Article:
Interference Methods in Spectroscopy 65
passing from one position in which the fringes disappear to the next.
If the two homogeneous trains of waves have the same intensity, then the two sets of fringes will be of the same brightness, and when the bright fringe of one falls on the dark fringe of the other, the fringes disappear entirely. If, however, the two trains have different intensities, one set of fringes will be brighter than the other, and the fringes will not entirely disappear when one set has gained half a fringe on the other. In this case the fringes will merely pass through a minimum of distinctness. We see then that, if our source of light is double, i. e., sends out light of two different wave lengths, we should expect to see the clearness or visibility of the fringes vary as the difference of path between the two interfering beams was increased.
If we invert this process and observe the interference fringes as the difference in path is increased, and find this variation in the clearness or visibility of the fringes, it is proved with absolute certainty that we are dealing with a double line. This is found to be the case with sodium light, and, therefore, by measuring the distance between the positions of the mirror at which the fringes disappear, we find that we actually can determine accurately the difference between the wave lengths of the two sodium lines. In order to carry the analysis a step farther, suppose that we magnify one of these two sodium lines. It would probably appear somewhat like a broad, hazy band. For the sake of simplicity, however, we will suppose that it looks like a broad ribbon of light with sharp edges. The distance between these edges, i. e., the width of this one line, if the sodium vapor in the flame is not too dense, is something like one-fiftieth, or, perhaps, in some cases as small as one-hundredth, of the unit we have adopted — the distance between the sodium lines.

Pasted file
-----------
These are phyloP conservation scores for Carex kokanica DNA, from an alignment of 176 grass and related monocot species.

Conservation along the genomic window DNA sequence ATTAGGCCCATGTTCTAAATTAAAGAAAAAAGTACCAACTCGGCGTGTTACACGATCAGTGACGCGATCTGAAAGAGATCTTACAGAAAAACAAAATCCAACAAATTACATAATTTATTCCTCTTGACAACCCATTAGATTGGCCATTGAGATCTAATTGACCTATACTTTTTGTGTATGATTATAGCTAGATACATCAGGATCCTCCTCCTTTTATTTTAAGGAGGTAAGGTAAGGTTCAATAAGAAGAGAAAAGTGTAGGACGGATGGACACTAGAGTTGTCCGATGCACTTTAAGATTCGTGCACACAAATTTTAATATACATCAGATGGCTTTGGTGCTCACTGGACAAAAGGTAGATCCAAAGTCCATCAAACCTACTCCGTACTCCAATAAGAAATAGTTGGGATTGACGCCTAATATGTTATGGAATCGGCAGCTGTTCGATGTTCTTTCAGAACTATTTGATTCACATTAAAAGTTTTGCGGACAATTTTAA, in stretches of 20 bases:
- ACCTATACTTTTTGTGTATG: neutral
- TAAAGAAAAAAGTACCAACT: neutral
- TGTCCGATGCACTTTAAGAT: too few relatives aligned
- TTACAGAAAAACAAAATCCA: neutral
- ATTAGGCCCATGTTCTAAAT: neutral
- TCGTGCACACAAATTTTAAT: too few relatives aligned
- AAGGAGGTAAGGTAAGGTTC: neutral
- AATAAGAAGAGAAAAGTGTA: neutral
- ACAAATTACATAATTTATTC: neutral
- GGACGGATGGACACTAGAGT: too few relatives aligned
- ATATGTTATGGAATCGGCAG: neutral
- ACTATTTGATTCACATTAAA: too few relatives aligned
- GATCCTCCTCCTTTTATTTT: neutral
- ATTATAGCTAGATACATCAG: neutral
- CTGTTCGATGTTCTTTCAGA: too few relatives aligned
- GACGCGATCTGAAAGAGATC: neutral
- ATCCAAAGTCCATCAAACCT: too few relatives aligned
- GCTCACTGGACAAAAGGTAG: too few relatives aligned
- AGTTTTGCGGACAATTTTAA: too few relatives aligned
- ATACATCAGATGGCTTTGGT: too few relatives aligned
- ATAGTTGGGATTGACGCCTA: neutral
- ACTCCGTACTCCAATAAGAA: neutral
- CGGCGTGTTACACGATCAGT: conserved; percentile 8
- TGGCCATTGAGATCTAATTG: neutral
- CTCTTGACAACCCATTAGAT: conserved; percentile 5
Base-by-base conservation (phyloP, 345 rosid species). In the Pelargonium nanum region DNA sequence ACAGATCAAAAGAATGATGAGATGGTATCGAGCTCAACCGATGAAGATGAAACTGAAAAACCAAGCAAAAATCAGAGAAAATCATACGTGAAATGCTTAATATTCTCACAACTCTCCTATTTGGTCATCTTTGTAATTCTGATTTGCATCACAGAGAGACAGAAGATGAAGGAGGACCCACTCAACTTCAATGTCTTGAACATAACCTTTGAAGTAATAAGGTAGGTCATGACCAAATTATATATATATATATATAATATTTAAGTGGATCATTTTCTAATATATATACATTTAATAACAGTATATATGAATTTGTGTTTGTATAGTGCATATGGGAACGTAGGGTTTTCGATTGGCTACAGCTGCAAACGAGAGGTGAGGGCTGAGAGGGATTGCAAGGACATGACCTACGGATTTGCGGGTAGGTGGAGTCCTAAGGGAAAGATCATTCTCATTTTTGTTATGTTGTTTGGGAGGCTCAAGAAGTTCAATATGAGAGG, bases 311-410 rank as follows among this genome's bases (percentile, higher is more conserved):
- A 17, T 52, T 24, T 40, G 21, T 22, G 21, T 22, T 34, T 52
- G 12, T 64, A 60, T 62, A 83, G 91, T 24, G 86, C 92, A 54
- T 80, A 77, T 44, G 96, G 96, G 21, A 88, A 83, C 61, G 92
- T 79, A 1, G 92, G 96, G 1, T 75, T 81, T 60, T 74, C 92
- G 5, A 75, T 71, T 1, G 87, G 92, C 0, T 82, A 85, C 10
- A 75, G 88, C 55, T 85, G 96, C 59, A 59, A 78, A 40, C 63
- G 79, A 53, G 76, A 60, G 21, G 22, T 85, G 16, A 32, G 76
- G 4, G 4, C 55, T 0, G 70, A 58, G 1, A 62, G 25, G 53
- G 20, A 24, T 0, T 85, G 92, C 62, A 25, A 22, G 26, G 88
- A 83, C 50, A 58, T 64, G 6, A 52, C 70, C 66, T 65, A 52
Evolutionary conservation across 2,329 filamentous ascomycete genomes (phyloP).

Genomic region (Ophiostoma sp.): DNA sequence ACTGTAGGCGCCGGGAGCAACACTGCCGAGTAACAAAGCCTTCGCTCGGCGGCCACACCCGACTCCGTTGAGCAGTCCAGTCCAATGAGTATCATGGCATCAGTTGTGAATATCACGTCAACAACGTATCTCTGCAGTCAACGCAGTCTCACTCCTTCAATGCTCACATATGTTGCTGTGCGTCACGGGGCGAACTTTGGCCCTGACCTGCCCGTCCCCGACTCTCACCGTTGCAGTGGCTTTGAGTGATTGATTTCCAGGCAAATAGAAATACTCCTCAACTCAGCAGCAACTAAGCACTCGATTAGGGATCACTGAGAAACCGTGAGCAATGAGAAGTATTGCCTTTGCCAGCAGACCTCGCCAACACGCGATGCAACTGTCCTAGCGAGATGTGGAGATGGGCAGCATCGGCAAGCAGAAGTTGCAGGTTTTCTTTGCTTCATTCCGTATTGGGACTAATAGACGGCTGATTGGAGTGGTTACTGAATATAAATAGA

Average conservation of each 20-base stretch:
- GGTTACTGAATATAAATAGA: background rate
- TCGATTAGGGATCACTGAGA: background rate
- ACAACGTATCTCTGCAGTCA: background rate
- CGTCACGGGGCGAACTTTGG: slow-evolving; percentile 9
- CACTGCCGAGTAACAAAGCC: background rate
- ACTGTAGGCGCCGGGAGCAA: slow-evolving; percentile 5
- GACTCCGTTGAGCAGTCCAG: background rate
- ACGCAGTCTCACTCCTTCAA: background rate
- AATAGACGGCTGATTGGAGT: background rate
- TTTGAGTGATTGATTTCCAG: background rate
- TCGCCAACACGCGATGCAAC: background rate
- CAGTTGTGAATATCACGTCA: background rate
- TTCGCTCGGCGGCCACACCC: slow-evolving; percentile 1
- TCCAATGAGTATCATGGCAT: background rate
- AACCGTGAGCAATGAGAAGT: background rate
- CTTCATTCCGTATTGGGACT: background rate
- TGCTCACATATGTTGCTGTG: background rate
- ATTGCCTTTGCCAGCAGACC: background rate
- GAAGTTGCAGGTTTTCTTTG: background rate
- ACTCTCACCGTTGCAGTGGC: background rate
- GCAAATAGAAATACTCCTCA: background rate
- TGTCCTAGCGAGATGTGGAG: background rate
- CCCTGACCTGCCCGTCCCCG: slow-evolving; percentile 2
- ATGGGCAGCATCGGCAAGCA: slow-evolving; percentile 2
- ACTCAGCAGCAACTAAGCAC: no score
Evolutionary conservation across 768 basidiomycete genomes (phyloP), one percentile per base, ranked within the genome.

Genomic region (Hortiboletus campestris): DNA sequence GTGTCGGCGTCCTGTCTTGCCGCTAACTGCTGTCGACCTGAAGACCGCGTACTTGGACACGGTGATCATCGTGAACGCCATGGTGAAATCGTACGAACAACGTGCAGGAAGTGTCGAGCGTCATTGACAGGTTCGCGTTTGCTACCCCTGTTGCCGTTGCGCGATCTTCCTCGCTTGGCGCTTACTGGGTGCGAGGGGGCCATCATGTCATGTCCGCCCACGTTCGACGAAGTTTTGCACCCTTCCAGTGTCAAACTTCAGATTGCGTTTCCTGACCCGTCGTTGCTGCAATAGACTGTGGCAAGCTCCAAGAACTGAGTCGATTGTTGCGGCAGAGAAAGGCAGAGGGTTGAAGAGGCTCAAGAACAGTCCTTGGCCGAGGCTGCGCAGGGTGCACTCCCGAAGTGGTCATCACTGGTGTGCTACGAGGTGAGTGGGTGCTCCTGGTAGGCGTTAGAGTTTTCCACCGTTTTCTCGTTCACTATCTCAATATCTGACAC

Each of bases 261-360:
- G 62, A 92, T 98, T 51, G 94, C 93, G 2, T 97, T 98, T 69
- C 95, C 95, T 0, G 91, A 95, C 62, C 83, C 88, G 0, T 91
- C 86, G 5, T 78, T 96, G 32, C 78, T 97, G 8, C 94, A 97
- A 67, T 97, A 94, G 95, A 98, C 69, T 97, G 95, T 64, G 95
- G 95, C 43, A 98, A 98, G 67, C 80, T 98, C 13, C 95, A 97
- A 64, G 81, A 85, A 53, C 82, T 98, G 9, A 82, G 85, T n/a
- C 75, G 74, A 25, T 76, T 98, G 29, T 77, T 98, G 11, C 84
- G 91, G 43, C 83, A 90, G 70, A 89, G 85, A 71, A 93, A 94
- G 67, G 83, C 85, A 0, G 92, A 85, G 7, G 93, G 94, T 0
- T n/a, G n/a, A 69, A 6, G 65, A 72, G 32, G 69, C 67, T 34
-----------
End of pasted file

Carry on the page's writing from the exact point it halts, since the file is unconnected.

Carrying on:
Light Waves and Their Uses
This is proved by noting the greatest difference in path which can be introduced before the fringes disappear entirely. This distance is different for different substances, and the greater it is the narrower the line, i. the more nearly does it approach the ideal case of a source which emits waves of one period only. Now, experiment shows that the fringes formed by one sodium line will overtake those formed by the other in a distance of about five hundred waves, corresponding to about one-third of a millimeter, and that we can observe interference fringes with sodium light, under proper conditions, until the difference in path between the two interfering beams is approximately thirty millimeters. This means that the width of the band is something like one-hundredth of the distance between the two bands. The width of a single line can be appreciated in the ordinary spectroscope when the sodium vapor is dense, and under these conditions the fringes vanish when the difference in path is only one-half inch, or even less. When we try to make the source bright by increasing the temperature and density of the sodium vapor in the flame, the band broadens out to such an extent that the difference in path over which interference can be observed may be less than one-hundredth of an inch.
The above discussion of the case of the two sodium lines may easily be extended to include lines of greater complexity, and it will be found that, whatever the nature of the source, the clearness or visibility of the fringes will vary as the difference in path between the two interfering beams is increased. It may also be shown that each particular complex source will show variations in the visibility of the fringes which are peculiar to it.
Inversely it is evident that by the observation of the character of the curve which expresses the relation between the clearness of the fringes and the difference of path—the